Research which was published in the Annals of Internal Medicine analyzed 105 obese adults (mostly men) who were assigned to either a low-carb diet or a low-fat diet, while studying another 102 who were allowed to choose between the two. After 48 weeks, those who weren’t given a choice lost 15 pounds compared to 12.5 pounds the group where the diet was chosen for them. Researchers believe part of this might be that people do better on diets when told what to do. In addition, if you choose your own diet, you are likely to pick the one which has more of the foods that you like rather than the best diet for your body composition.
In 1982 doctors told Jackie Smith’s parents to take their 3-year old daughter home, she likely wouldn’t live until she was 16 due to a rare muscle disease passed on via a mutation in her DNA. Now 35 years old, she has proven her doctors wrong and is still alive and kicking and Claritas Genomics at last gave her the answer that she was looking for. The company allows a person to have their DNA sequenced for about $1,000. About 25 million Americans have at least one of what is called a Mendelian disorder—one of 7,000 ailments brought on by a defect in a single gene. Analytics company WuXi NextCode has created a database of hundreds of thousands of people’s DNA which companies like Claritas Genomics are able to sift through and match your DNA against. In Smith’s case, it was found that she had centronucleary myopathy, a milder version of the disease she was diagnosed with when she was three years old. Although there’s no cure, at least she knows what she has. Millions of Americans will someday benefit from this leap forward in health care technology.
According to research published in the New England Journal of Medicine on the Type 2 Diabetes drug sitagliptin (Januvia), the drug does not raise the risk of heart failure or other bad outcomes such as heart attacks or strokes. This is great news given that previous studies had suggested possible heart failure risk with another drug that works similarly to sitagliptin. This study should be reassuring for those on the drug as it was large (14,000 people) and long (3 years). Both those taking the drug and a placebo had the same risk of bad events (11%).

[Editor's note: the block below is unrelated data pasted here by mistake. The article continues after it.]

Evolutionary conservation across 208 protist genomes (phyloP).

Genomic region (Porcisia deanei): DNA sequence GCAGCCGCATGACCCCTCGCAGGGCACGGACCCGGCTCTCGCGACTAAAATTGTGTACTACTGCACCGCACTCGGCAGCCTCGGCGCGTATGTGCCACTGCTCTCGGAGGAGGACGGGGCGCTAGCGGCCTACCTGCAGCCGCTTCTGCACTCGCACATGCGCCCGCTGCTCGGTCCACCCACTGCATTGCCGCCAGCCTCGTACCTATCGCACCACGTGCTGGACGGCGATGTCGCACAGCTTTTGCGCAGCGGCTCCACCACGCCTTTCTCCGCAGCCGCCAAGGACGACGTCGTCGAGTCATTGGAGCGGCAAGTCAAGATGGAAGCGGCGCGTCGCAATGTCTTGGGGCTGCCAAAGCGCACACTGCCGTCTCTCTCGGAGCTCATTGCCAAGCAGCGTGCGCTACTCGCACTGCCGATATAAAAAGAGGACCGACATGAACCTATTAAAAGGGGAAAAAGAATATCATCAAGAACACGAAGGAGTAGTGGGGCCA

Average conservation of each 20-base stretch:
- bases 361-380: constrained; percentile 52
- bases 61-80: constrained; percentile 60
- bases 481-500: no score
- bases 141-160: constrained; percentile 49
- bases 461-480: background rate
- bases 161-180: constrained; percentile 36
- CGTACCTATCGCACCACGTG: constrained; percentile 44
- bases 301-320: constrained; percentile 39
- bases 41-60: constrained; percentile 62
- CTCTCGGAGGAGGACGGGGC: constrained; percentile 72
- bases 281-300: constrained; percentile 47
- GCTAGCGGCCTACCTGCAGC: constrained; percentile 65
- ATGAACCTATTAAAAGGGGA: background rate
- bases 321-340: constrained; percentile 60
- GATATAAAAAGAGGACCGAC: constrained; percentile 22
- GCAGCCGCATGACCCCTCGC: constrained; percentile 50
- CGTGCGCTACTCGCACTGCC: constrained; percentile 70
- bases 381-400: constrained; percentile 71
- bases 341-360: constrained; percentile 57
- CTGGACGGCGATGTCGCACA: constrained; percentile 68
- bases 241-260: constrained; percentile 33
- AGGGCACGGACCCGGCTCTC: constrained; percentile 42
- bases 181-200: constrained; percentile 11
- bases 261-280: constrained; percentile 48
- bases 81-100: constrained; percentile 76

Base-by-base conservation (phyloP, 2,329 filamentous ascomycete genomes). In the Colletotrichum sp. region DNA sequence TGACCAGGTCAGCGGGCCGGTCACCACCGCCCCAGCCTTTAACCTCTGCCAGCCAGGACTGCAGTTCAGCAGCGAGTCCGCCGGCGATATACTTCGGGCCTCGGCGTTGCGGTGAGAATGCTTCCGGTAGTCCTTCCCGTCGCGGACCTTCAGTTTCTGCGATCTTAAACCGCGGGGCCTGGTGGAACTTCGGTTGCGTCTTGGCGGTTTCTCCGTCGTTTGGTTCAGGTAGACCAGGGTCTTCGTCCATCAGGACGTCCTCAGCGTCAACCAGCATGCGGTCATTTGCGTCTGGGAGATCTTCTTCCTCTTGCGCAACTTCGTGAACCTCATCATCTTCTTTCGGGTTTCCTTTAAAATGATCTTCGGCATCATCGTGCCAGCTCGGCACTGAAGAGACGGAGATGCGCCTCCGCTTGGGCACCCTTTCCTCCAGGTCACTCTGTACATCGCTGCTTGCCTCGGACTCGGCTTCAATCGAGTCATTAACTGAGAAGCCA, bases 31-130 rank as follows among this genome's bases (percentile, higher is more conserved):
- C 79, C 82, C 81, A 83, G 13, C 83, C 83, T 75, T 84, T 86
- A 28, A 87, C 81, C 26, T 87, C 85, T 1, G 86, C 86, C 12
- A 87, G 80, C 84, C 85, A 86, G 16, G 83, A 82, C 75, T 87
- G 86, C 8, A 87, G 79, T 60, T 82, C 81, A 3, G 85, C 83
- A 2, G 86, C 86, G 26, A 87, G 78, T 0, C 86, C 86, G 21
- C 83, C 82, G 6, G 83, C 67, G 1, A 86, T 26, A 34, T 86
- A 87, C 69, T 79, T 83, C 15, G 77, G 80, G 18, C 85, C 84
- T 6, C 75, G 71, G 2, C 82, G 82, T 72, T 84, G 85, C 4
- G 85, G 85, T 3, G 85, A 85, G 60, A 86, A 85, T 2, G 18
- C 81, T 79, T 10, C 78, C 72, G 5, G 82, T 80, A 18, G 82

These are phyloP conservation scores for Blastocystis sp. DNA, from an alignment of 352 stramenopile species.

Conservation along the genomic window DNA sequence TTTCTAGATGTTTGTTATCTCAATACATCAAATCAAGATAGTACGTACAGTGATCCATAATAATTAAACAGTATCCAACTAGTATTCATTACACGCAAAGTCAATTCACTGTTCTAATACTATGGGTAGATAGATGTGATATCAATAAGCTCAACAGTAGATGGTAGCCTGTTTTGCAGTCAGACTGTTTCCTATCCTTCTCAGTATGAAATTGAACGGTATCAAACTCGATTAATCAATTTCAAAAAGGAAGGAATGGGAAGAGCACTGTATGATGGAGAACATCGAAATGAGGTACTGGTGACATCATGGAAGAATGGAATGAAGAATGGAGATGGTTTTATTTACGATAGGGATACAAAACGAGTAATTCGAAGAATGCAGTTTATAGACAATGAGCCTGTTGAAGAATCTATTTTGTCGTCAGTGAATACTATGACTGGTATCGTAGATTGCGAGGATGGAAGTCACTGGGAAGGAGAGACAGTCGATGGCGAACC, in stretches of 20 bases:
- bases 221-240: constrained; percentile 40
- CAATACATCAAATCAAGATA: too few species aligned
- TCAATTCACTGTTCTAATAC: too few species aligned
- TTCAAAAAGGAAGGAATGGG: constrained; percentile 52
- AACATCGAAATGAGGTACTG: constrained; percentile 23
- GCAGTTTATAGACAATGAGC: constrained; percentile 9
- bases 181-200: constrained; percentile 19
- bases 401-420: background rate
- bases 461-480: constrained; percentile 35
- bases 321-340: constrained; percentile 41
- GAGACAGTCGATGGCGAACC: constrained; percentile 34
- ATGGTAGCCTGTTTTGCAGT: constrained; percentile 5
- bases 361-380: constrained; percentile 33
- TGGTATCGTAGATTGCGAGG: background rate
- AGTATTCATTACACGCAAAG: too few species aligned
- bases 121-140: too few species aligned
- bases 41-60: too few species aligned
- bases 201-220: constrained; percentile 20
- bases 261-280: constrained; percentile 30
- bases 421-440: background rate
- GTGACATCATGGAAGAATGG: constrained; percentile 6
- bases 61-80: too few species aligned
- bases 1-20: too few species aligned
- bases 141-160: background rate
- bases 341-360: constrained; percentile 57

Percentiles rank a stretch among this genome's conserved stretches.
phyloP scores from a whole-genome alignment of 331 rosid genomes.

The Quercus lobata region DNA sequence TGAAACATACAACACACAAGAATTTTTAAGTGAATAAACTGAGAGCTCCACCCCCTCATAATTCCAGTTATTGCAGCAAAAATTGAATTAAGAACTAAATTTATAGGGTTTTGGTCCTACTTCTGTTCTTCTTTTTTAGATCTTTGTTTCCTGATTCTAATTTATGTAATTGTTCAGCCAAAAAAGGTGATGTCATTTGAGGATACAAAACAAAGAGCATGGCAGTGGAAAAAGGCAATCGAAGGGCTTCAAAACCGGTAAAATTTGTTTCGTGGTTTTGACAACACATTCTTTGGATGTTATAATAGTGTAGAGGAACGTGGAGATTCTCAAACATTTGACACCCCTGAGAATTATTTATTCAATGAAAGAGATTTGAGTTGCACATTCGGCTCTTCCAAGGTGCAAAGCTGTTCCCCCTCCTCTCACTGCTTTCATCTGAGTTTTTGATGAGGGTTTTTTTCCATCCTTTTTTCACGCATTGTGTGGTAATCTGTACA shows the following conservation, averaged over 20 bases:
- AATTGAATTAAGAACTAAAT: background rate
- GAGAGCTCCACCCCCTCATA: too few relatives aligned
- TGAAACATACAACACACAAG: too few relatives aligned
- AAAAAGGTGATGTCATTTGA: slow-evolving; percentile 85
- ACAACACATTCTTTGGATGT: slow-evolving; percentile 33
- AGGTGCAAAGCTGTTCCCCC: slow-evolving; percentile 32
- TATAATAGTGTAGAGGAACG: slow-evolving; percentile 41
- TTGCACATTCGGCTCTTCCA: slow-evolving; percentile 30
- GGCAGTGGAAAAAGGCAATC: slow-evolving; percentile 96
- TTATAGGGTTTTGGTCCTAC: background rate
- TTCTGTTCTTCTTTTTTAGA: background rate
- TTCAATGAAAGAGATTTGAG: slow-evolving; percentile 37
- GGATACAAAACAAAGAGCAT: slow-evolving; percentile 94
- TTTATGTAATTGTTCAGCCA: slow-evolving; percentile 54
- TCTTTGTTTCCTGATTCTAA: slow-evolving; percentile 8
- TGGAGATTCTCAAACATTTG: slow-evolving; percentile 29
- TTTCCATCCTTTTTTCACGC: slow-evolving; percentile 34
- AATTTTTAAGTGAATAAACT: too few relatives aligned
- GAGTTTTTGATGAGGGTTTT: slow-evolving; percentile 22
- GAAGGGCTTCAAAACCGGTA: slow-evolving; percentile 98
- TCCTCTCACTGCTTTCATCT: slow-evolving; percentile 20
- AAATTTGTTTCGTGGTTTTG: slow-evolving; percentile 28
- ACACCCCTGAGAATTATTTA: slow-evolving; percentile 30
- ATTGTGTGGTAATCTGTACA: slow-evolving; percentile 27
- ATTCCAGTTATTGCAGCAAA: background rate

The speed with which Alzheimer’s research has developed has been extremely disappointing although there is some hope after the massive increase in Alzheimer’s research funding that President Barack Obama recently signed into law. There are so many areas of research which simply haven’t been fully exploited due to a lack of proper funding. Another problem is that, unlike many other diseases, using experimental drugs on animals doesn’t track well with what happens when these same drugs are given to people as far as Alzheimer’s disease goes. One area which shows potential is using stem cells to simulate the disease outside of the human body which will enable more efficient testing of experimental drugs without the risk of them having serious side effects on humans, prior to going into clinical trials. Researchers at the University of California, San Diego, recently used this method to test a drug which had previously been withdrawn from clinical trials because it was found to worsen the symptoms in patients. In vitro testing, however, found that there wasn’t anything wrong with the drug. Rather, the dosage needed to be changed. Researchers are hoping that using stem cells can weed out ineffective drugs and find new dosages for existing drugs which are more effective. Regular readers of my blog know that both my grandmother and my father had this terrible disease when they passed away, and I have been working diligently with the Monterey Chapter of the Alzheimer's Association to raise money to find a cure. In addition to being the largest private funder of Alzheimer's research in the United States, they have support groups and a 24-hour hotline (800-272-3900) where a dedicated staff can help you if you are struggling with caring for a loved one with the disease.